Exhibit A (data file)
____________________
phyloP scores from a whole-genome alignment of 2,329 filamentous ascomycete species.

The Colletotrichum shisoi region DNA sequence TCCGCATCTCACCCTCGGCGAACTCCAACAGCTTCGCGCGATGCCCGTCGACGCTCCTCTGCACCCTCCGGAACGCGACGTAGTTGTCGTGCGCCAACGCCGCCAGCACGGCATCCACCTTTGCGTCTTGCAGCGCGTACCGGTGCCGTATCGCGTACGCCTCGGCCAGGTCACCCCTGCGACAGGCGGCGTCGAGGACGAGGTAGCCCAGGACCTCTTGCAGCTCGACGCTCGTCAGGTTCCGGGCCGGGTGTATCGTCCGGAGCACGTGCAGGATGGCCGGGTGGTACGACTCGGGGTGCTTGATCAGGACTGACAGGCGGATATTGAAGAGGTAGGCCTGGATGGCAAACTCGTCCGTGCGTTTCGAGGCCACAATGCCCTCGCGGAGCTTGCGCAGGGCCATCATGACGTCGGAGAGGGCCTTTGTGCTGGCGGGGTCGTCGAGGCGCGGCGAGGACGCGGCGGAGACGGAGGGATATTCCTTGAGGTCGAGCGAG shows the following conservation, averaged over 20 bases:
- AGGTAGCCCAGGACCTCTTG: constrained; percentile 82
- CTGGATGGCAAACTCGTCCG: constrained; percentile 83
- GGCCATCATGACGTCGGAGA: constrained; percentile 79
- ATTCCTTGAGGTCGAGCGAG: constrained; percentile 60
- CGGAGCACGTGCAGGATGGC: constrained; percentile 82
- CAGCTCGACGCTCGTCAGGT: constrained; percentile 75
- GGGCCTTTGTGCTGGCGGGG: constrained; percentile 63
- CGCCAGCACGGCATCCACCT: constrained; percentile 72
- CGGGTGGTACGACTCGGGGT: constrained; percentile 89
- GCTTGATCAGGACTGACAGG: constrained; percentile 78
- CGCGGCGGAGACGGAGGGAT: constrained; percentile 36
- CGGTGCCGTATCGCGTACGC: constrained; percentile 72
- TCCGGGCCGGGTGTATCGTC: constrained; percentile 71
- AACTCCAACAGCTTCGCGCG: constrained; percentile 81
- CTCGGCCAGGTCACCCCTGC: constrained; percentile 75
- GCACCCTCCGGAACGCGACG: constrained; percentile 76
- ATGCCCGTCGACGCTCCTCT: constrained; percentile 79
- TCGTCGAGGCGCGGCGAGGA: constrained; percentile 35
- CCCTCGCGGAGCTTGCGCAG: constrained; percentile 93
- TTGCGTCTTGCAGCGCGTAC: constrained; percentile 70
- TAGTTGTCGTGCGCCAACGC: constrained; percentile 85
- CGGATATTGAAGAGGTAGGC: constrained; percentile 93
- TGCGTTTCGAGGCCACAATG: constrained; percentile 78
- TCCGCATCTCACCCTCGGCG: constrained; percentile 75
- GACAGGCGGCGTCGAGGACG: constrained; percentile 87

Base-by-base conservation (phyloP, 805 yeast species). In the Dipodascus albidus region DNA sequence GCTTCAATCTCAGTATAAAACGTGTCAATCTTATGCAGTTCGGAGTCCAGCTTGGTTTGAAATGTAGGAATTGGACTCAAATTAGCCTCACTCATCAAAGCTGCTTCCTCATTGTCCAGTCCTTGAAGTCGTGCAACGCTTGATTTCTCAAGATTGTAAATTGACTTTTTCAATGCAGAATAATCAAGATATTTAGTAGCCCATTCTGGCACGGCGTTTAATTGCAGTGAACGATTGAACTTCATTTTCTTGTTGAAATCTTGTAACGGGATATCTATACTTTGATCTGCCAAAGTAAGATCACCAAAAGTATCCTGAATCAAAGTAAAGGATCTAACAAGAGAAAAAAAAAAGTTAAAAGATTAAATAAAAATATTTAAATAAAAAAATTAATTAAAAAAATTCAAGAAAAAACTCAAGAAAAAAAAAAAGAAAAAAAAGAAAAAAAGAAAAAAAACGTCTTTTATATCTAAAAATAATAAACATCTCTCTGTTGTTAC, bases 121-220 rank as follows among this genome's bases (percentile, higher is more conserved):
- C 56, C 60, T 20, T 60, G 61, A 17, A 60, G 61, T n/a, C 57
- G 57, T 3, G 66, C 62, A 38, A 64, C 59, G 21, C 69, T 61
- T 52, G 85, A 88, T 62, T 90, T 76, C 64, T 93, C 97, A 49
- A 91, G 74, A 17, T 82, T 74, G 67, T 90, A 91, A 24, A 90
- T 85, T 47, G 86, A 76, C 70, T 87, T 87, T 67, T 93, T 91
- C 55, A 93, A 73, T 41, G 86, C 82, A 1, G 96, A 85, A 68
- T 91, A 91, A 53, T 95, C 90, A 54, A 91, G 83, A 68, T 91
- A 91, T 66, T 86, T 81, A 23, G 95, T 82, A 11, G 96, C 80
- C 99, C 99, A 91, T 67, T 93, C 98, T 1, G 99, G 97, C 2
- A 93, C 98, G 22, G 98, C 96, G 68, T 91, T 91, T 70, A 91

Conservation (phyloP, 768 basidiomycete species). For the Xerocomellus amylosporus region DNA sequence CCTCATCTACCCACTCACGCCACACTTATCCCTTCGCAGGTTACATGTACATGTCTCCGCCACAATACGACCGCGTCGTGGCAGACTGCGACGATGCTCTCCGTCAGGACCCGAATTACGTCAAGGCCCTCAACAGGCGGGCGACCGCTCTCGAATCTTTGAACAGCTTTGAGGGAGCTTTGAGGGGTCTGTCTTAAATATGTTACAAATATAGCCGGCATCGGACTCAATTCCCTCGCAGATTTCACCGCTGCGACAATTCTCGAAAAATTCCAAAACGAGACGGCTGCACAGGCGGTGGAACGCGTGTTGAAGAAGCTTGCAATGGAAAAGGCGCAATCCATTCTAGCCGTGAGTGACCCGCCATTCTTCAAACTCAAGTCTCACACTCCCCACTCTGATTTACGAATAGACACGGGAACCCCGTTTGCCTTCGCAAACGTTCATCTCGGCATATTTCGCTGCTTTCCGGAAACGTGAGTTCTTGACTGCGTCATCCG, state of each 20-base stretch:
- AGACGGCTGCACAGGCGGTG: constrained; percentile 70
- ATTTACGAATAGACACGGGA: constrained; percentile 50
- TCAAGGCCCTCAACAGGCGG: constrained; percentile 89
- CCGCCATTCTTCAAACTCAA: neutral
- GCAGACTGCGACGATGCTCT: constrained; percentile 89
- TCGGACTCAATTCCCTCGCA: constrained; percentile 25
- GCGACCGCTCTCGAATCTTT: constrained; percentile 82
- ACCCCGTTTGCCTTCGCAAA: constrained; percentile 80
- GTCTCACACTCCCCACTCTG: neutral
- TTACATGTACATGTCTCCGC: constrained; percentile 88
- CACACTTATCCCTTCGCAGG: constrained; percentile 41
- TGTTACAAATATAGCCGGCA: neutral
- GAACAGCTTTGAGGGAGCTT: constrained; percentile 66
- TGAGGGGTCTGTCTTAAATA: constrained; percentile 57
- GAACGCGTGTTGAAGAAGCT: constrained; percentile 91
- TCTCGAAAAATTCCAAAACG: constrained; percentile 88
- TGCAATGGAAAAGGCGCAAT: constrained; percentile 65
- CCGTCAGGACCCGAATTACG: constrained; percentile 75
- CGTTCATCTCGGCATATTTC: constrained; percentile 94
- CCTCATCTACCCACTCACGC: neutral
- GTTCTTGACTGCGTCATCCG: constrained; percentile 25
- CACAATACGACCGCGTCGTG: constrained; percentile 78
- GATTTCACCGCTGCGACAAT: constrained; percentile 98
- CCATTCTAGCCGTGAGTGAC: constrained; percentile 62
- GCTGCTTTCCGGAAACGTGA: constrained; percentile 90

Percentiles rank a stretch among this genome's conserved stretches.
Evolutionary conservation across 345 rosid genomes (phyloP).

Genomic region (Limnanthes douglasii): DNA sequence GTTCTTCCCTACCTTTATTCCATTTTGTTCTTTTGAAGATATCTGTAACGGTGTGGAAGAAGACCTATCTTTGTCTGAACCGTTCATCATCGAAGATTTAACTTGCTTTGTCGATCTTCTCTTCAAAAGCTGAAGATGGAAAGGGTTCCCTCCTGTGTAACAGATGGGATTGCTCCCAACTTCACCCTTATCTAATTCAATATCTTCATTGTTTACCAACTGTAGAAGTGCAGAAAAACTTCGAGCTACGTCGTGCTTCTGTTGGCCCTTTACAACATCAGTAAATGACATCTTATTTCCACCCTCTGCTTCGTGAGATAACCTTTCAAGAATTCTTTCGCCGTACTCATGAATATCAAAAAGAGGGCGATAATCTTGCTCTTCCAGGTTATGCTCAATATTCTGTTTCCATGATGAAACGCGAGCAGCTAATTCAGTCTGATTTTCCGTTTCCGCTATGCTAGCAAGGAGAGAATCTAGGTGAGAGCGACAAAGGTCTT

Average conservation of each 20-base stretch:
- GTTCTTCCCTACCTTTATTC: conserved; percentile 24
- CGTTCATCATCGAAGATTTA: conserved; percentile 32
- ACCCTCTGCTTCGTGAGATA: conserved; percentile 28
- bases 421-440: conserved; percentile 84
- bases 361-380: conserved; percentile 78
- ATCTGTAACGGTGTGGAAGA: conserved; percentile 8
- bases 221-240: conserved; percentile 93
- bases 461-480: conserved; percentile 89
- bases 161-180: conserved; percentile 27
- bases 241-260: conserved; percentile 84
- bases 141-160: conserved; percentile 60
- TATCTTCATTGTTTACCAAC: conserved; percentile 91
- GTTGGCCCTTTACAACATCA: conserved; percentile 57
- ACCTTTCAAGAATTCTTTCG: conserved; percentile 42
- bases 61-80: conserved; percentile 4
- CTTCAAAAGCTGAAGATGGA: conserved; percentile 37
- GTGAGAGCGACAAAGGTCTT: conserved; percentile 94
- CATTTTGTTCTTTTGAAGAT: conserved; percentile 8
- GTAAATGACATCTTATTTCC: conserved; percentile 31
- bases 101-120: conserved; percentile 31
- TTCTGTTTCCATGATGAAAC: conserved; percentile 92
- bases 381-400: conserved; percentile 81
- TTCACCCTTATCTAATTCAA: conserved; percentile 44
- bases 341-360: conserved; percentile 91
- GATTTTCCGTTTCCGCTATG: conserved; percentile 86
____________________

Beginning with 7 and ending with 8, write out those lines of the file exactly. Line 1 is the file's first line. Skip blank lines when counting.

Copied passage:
- CGGAGCACGTGCAGGATGGC: constrained; percentile 82
- CAGCTCGACGCTCGTCAGGT: constrained; percentile 75